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[Athletics] A Life Spent Running

Unknown Monday, December 22, 2008 , , ,
I arrive at the St. Aloysius track slightly after the 7:30 appointment that I’d been set and I find that there’s practically no one there. “Don’t worry,” I’m told, “they decided to run on the streets rather than on the track. They’ll soon be back.”

And so it is that some thirty minutes later I see a group of some twenty athletes making their way to the track headed by a middle-aged man with a long distance runner’s gait and an endless torrent of jokes that keep the rest entertained: it is Gelindo Bordin, the man I am here to meet.

“I hate running on the track,” he tells me. “It is much more enjoyable to do so in the streets. After all, if you’re going to run a marathon it is there that you will have to run it so it is better to get used to the surface.”

Bordin is a true athletics legend. At the 1988 Seoul Olympics he won one of the most exciting marathons in the history of the event after overtaking Douglas Wakiihuri of Kenya and Ahmed Salah of Djibuti with just 1,000m to go to the finishing line. It was a masterful race where Bordin stuck fast to his tactics and belief to beat those who many thought were better athletes.

Unsurprisingly that gold medal ranks as Bordin’s greatest memory along with his success in the Boston marathon in 1990. “Winning the Olympic marathon was a life-long dream,” he says. “But the Boston marathon was important because it confirmed the result that I had achieved two years earlier. There were some very good athletes in Boston and in 1989 I had missed a lot of races through injury so it was important for me to return to victory.” To this day, Bordin remains the only male athlete to have won both the Olympic and the Boston marathon.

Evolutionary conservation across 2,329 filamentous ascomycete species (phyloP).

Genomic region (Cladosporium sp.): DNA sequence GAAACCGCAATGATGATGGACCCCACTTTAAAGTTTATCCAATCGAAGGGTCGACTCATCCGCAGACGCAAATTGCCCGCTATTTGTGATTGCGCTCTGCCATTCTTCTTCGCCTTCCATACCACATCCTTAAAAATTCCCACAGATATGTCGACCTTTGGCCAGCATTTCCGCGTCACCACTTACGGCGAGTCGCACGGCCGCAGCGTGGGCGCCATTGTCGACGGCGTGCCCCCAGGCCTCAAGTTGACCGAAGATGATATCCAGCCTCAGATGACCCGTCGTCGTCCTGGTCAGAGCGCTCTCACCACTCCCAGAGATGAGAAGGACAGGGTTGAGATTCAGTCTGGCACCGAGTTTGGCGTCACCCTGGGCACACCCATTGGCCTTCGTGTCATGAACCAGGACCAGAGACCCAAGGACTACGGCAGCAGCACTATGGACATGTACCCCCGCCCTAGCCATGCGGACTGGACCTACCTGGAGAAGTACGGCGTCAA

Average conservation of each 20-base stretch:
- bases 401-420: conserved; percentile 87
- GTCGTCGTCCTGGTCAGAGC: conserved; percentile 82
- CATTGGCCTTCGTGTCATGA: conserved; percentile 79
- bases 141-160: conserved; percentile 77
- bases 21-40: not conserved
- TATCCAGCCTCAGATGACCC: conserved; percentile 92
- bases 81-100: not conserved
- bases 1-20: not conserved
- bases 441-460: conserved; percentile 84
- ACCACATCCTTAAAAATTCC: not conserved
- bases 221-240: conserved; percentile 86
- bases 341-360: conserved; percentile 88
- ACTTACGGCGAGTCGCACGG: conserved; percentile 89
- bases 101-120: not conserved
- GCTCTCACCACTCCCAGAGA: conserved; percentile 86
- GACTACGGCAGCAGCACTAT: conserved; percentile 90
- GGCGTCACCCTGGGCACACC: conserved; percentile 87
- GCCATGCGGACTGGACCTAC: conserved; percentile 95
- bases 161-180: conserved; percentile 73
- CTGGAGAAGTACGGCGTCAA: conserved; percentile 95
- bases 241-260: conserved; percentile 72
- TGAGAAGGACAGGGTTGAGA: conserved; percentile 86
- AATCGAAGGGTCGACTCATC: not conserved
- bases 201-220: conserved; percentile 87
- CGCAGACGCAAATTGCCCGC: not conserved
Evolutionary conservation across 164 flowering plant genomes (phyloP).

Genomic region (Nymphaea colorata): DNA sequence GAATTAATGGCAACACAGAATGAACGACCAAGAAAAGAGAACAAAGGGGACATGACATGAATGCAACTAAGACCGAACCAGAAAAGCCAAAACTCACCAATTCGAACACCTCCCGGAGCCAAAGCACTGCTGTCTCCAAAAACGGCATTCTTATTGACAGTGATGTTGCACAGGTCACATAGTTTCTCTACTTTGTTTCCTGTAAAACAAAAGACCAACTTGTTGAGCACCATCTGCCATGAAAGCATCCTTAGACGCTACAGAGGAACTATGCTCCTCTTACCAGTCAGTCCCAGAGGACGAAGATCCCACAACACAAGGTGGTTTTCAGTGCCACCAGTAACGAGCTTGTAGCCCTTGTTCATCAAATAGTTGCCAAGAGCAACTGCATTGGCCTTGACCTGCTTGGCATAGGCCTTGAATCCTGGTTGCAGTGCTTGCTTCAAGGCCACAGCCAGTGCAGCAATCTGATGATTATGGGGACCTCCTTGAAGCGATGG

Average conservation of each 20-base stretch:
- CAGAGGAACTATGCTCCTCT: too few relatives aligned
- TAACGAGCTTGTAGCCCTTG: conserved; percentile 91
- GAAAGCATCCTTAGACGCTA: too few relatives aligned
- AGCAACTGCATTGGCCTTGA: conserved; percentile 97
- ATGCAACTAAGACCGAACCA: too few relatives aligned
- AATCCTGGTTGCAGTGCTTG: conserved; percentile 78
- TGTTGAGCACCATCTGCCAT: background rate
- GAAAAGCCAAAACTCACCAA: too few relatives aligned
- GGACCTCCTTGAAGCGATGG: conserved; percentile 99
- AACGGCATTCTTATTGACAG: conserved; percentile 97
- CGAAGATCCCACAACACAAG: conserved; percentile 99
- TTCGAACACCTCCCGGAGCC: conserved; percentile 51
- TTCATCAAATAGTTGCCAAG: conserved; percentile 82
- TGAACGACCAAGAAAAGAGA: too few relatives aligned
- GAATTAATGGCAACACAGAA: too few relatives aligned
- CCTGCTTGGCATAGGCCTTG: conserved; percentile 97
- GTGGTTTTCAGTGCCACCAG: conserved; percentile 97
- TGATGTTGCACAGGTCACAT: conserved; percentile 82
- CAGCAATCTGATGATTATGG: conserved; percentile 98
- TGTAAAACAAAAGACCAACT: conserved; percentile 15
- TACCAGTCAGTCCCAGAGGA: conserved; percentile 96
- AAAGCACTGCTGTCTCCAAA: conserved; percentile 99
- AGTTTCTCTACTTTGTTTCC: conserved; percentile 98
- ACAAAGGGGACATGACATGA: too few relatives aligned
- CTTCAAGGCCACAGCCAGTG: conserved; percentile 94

Talking about Bordin’s Olympic memories, conversation naturally turns to the memories of the fantastic event held in Beijing.

Bordin agrees. “It was a beautiful edition,” – bellissima is the word he uses and it sounds much more appropriate - “Technically they were very good and the organization was spot on. China put a lot of effort, both financially and non, to ensure that these were a success and even though the weather wasn’t that good there were some exceptional results. It will be hard for anyone to repeat their success.” London 2012 has been warned.

In athletics, the dominant figure was that of Usain Bolt, the young Jamaican so fast that he feels the compulsion to ease off towards the finishing line to let the rest of the field get close to him. It is, finally, a positive image for a sport that far too often has had to face the spectre of doping.

Not all, however, is rosy. “As a whole, athletics has come out of these Olympic games stronger especially since it seems to be winning the battle with doping.”

“The biggest loser, however, was European athletics. Unfortunately we flopped completely on the track. It is sad and a pity since the European one remains a very important market.”